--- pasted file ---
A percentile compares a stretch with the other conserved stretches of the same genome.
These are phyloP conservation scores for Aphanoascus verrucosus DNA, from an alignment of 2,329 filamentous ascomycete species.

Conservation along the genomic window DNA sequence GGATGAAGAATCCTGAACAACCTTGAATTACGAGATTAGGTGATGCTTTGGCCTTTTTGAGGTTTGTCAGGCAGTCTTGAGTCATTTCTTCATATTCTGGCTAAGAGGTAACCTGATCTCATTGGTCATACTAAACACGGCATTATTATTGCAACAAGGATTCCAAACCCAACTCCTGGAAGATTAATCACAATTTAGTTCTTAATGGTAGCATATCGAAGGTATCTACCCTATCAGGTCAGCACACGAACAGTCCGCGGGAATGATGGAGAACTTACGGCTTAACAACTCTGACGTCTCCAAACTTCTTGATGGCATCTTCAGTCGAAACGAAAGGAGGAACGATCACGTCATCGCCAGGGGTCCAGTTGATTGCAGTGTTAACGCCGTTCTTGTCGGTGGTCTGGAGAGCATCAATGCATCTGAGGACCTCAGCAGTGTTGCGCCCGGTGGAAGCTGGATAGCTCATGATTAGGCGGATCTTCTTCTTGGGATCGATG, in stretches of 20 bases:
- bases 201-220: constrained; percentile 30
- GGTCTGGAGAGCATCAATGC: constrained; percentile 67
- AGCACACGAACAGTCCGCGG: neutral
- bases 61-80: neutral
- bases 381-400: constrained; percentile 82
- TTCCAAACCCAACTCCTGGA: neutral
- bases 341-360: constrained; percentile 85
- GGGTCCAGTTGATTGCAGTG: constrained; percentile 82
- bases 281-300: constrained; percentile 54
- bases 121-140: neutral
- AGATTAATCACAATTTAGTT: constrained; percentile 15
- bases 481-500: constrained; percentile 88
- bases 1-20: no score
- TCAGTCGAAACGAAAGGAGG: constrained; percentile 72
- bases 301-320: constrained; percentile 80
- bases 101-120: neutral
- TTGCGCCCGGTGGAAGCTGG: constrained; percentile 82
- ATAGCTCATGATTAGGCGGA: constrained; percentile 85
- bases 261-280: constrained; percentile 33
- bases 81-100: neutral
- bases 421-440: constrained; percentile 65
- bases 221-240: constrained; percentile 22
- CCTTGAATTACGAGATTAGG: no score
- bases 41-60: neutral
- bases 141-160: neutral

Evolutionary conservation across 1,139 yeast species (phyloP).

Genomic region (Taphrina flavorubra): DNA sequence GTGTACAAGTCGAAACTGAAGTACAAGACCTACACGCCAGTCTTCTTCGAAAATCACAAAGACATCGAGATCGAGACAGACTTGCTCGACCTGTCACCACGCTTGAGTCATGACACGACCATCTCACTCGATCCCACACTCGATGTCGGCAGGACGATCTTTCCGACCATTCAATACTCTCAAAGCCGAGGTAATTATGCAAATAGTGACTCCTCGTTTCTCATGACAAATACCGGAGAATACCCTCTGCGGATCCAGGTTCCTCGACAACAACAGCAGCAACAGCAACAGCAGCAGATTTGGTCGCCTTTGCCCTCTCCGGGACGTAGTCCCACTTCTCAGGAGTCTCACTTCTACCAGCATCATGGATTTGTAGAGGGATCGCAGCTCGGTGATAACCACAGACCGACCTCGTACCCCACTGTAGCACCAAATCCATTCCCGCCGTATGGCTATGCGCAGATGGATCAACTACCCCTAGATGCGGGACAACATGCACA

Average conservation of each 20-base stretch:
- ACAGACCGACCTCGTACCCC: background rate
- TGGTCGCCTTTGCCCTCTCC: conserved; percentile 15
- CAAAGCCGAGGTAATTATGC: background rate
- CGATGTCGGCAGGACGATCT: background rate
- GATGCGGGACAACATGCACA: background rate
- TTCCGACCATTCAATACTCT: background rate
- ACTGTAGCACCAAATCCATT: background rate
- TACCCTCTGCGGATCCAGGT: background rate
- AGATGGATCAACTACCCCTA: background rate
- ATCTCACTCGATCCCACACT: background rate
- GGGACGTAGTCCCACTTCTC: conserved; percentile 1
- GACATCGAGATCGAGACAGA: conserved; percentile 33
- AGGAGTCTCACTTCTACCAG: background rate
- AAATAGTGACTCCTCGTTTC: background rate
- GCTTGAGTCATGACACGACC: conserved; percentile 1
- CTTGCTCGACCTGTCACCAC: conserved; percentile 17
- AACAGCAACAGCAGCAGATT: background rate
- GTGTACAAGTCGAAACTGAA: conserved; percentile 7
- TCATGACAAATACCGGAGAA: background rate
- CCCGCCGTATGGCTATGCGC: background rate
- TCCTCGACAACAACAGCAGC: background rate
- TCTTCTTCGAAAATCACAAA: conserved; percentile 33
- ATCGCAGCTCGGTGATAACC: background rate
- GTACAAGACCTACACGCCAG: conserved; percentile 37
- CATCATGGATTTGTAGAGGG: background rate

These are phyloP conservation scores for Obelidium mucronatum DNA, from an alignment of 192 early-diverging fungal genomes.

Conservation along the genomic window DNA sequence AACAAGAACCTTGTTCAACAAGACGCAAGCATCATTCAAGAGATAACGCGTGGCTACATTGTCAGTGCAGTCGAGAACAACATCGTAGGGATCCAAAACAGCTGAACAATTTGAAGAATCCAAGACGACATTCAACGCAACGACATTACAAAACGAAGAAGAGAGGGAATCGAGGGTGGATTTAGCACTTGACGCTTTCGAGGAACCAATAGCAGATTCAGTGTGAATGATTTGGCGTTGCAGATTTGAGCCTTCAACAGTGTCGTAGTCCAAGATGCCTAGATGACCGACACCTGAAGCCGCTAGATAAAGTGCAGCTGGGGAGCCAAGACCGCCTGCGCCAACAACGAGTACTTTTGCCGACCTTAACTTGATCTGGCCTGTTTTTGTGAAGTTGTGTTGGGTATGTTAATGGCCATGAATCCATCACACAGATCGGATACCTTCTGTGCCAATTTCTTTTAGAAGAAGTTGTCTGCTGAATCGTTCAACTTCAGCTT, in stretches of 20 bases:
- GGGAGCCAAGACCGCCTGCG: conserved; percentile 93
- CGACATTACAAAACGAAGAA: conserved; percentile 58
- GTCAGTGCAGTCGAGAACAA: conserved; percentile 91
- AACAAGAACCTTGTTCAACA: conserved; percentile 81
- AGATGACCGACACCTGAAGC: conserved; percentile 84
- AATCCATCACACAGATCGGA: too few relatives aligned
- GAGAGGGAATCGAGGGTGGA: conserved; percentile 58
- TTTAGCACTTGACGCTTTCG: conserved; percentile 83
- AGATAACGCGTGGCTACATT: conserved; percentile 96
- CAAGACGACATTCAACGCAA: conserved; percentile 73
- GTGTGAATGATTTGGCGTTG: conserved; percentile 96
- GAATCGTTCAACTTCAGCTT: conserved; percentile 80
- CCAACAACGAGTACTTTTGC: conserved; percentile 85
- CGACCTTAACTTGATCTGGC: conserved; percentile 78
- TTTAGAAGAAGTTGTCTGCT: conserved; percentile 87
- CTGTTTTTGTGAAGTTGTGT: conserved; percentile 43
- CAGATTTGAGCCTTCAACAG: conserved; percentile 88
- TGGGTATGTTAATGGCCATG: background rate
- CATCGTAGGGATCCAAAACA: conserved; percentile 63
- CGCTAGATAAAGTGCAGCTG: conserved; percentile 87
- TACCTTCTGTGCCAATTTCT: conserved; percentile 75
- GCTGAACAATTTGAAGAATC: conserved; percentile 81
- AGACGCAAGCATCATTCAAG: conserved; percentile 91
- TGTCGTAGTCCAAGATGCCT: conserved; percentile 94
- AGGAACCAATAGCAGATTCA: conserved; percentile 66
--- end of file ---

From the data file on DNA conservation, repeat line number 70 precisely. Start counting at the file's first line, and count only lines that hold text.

- GAATCGTTCAACTTCAGCTT: conserved; percentile 80